Ten of the Best
Our most popular news stories of 2019

News

December 30, 2019: Here’s our year-end gift for you, our loyal readers. We dived into the metrics and discovered that these were the 10 most-read stories we featured in our monthly newsletter The Current this year. From reimagining a mall in Citrus Heights to innovative funding strategies in Yuba County, from sprucing up Marysville’s downtown to the biggest freeway project in the region in more than 40 years, we ranged over the region to showcase innovative projects and key transportation achievements. So if you missed any of these stores, dip in and discover what other readers valued this year from The Current, your best source for regional transportation and civic improvement news.

1. Sacramento Region’s 20-year Transportation Plan Approved: Region’s Housing Needs Allocation also approved (December) 

Getting SACOG’s signature work product over the line was a landmark for the agency and that news was our most popular story of the year. The MTP/SCS lays out a vision for how transportation and land use will develop in the SACOG region over the next 20 years. It sets the agenda for how the region can grow and prosper sustainably over the next two decades. We consider it “a road map to a brighter future.” The plan invests $35 billion into transportation by 2040 to accommodate projected growth of 620,000 new people, 270,000 new jobs and 260,000 new homes.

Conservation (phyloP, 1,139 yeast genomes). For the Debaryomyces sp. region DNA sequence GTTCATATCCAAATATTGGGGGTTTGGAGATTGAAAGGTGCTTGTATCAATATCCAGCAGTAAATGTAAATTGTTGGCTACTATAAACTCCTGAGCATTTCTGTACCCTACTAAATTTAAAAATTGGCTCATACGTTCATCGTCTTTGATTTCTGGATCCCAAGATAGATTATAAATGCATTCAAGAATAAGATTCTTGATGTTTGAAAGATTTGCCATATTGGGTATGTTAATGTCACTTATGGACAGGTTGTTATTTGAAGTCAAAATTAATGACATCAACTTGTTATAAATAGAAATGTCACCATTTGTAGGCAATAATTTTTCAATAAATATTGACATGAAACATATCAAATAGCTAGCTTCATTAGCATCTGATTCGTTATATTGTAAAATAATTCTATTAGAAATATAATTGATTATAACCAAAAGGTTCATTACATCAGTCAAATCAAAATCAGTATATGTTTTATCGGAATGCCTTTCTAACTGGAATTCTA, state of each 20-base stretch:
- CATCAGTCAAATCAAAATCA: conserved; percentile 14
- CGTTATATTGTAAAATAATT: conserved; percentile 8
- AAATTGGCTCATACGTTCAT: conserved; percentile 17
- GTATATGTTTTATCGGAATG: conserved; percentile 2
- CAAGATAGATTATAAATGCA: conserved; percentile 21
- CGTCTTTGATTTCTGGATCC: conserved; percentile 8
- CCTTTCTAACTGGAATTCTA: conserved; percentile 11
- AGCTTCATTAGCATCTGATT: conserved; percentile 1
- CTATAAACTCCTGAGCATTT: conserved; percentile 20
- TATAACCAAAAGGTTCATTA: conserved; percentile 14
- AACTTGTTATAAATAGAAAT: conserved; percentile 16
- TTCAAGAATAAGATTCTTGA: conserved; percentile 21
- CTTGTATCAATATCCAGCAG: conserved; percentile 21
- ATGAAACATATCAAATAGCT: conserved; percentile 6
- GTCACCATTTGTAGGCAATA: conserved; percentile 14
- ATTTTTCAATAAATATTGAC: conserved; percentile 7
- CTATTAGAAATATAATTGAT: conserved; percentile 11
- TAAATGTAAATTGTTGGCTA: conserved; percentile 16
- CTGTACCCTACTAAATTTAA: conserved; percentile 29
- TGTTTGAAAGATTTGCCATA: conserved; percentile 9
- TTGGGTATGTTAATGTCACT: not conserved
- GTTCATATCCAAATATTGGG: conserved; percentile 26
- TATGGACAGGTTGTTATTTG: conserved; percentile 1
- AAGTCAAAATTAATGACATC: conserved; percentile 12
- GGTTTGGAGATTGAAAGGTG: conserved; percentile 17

2. Are High Speed Rail’s Problems Good for the Sacramento Region? Emphasizing connections to the Valley a plus for the region (March) 

This contrarian take on the impacts of scaling back the high-speed rail project clearly resonated.  Governor Newsom’s renewed commitment to the Central Valley portion of the high-speed rail project, combined with big new investments in existing rail services linking the Central Valley with Sacramento and the Bay Area, could prove a boon to our region. The train service expansions mean greater transit choice, so that as more people choose to live in the Sacramento region or the Central Valley but work in the Bay Area, the impacts on congestion and air quality can be mitigated.  

3. Planning Begins for Sunrise Mall’s New Future: City of Citrus Heights steps in to lead a reimagination of dated mall (September) 

Getting this landmark project right would be a big win for our region and based on this story’s popularity, we figure lots of readers agree. After 13 years of falling sales at Sunrise Mall the City of Citrus Heights has begun a “visioning process” to reimagine the future of what was once the region’s dominant mall. Since 1996, sales at the mall have declined by 50 percent and about a quarter of its retail space is vacant. The 25 acre mall building is surrounded by another 75 acres of vastly underused parking. Ideas on the table include adding housing, office space, and destination retail experiences.